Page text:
I have always, dealt with life events, thoughts, feelings and emotions through writing. I’ve been able to process everything in the written word. Whether that is texts to a friend, notes in a notepad, through journalism or long email exchanges, being able to eloquently get my thoughts down on paper has always been a strength I’ve worked towards. I have also, like most adults across the world, been an extensive user of social media. I have used social networking sites to share those words, but also to communicate with friends across the world and to build connections with others. It has at times been a massive comfort to me. When I first started understanding my dyspraxia diagnosis, I loitered around the “dyspraxic teens” forum that was around at the time, I was amazed to find others who were using words to express just how I felt. Words; they are powerful when used well. But when not used so well, they can cause a very different ripple affect.
According to a recent 2019 YouGov poll, 1 in 4 UK adults have experienced some form of cyberbullying. That’s the same statistic we see bandied around relating to mental health, 1 in 4 of us have a mental health problem, they say. I am one of the 1 in in 4. You may be too. But A QUARTER of us have been attacked online. A QUARTER. Just let that sink in for a moment. Like the mental health statistic, you are likely to know someone who has experienced online abuse, is it a friend? Family member? Colleague? Neighbour? I’m telling you, it’s one of them.
I did not expect to add to that statistic. The 2019 cyber bullying club. A club I don’t particularly like being a member of, but I am now part of another 1 in 4. As someone who has hated numbers growing up, preferring words to make sense of things, I’m linked to a damn lot of numbers. But I am not just a statistic. I am a person. I am a daughter. A niece. A friend. A cat owner. And I am the person behind the words.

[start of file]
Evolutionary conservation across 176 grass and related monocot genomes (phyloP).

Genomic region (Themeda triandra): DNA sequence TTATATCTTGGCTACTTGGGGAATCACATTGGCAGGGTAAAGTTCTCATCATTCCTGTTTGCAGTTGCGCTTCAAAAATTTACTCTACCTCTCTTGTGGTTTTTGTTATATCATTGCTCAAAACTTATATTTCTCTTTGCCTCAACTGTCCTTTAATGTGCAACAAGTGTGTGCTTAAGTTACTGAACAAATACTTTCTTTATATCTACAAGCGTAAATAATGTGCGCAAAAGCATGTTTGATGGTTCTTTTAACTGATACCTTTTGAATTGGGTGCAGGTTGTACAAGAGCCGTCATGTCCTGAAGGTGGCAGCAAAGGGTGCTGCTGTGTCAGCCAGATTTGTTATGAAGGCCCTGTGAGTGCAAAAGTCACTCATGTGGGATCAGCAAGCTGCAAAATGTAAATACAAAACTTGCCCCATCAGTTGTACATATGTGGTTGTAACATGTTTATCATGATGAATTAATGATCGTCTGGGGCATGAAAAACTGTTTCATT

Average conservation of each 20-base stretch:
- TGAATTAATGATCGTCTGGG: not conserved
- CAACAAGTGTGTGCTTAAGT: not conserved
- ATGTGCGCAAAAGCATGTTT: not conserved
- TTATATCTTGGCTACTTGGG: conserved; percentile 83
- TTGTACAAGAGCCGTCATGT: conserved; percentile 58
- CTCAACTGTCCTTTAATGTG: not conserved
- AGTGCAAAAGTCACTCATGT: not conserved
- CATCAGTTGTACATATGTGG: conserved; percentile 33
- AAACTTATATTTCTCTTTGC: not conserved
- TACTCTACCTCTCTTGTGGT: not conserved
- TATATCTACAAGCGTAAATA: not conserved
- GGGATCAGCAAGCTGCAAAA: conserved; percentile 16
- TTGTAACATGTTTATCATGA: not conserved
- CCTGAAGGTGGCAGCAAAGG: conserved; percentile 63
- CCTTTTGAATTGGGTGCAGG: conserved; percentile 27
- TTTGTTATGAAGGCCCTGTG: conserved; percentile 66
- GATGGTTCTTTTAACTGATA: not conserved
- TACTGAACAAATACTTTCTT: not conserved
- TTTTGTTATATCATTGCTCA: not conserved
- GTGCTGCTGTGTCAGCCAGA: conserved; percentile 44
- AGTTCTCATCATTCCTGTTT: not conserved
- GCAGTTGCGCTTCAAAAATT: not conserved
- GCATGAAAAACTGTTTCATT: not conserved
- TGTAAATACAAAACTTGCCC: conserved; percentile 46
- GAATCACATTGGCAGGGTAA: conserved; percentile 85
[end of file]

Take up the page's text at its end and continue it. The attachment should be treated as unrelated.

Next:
Cyber bulling is described as abusive behaviour online, whether private messages, twitter, Facebook or Instagram, to purposely harm an individual. This includes negative comments, stalking, harassment, trolling, sending unwanted, repetitive messages and virtual mobbing. I have experienced intense trolling, in the form of harassment and virtual mobbing, when as the name suggests, a mob is encouraged to send constant messages to attack an individual.
Statistics show that young people aged 18-24 are more likely to experience cyberbullying. They are the generation who have grown up with social media, it has been part of their life and a fixture of their childhood. I remember my little sister first getting a Facebook account when she was ten. I work with young people, I understand cyberbullying, deliver sessions about how to keep safe online, encourage conversation about what to do if they feel unsafe and I listen to their concerns. As a youth worker, I know this stuff. Did I expect it to affect me as a 30 year old woman finally feeling life is falling into place? I certainly did not. The YouGov poll outlined that amongst my age group; 25-34 year olds, 33% had disclosed experiencing online bullying. That’s quite a chunk of us in our late 20’s/early 30’s who have also been targeted online. It is really not just a young persons problem. Anyone of us can be a victim, at any time. It’s not just unique to celebrities or those in the public eye either. I read once about an MP receiving a death threats by strangers online, I felt physically sick. You must be some kind of person to deal with that kind of abuse, I thought. I have since learned you don’t have to be any kind of person, any of us can become one of the 1 in 4.